Universal LIfe – UL

Universal Life  [UL]- The Flexible Life Insurance

The following pages provide a detailed analysis of Universal Life plan generically highlighting its various components, elements and how it operates.

BASICS - UL vs other Life Insurance

Life insurance may be categorized into four major plan groups.

  • Term Specific ( 1yr, 5yr, 10yr Term)
  • Life Long Term ( Term to Age 100)
  • Whole Life (Permanent plan with Cash Values with or without Dividends)
  • Universal Life

Term Specific & Life Long Term are typically pure risk plans with no cash values or living benefits of any kind. (Some highbrids exist).

Whole Life provides cash values either on a guaranteed basis or on a performance basis or both. Participating Whole Life policies provide a minimum amount of guaranteed cash value plus a non guaranteed performance based cash value in the form of dividends. In whole life contracts the policy owner is a passive participant, and relies entirely on the competence of the insurer for these non guaranteed values which are dependent on such factors as mortality, expenses and investment performance.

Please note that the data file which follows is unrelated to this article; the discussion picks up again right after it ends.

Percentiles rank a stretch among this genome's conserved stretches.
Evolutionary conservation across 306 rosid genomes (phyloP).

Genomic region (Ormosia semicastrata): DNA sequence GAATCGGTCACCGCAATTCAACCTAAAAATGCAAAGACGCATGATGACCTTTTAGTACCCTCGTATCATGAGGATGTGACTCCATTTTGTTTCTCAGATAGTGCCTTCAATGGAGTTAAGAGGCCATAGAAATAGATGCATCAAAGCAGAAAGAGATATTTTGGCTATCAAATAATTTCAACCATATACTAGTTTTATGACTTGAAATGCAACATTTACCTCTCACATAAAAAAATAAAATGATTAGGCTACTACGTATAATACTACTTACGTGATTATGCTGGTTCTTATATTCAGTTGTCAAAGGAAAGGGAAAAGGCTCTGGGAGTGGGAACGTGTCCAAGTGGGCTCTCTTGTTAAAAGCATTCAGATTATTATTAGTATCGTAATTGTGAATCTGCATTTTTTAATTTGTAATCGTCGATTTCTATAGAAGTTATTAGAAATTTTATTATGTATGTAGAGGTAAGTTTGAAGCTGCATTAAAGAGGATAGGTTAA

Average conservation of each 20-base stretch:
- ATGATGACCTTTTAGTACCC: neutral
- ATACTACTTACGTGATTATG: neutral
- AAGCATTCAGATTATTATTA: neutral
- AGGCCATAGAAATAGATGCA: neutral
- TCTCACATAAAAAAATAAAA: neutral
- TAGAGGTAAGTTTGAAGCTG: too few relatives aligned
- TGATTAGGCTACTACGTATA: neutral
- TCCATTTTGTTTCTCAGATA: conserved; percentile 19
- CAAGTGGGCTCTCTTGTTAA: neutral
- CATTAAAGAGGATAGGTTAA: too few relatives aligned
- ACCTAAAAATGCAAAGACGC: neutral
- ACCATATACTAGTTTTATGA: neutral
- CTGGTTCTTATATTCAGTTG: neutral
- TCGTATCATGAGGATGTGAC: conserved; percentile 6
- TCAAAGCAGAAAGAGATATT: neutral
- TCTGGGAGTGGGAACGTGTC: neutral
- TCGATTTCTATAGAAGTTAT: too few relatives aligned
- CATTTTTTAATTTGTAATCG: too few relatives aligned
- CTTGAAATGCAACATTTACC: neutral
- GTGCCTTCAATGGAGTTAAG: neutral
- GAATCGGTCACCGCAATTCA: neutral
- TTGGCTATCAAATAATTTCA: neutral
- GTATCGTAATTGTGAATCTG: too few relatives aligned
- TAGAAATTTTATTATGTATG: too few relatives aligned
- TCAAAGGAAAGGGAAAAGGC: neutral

Universal Life [UL]is an insurance product that packages the three separate but key elements of a whole life policy;

Insurance Protection Cost; Administration Expenses; & Investment.

Risk Cost: The annual charge for the cost of the insurance protection.

Admin. Cost: The annual cost of administering the policy contract including premium tax.

Investment: The deposits plan holder commits for the Protection & Admin. costs + the Savings in the contract.

Universal Life contracts offer the plan holder the opportunity to share in the risks of one or all of these three components.

Risk Cost: Some UL plans offer insurance risk costs that can change if the mortality assumed in the original price changes; up or down. The policy owner shares in this risk by allowing the change in the price of the risk charged. Others guarantee the risk charge cost never to change. The risk costs are charged to the policy monthly from the "investment bucket" of the policy.

Admin Cost: This charge is the annual charge to administer the policy. Some plans provide a corridor of current cost to a maximum annual charge. Some even have a maximum annual increase within this corridor. Some plans contractually fix the annual cost at the outset.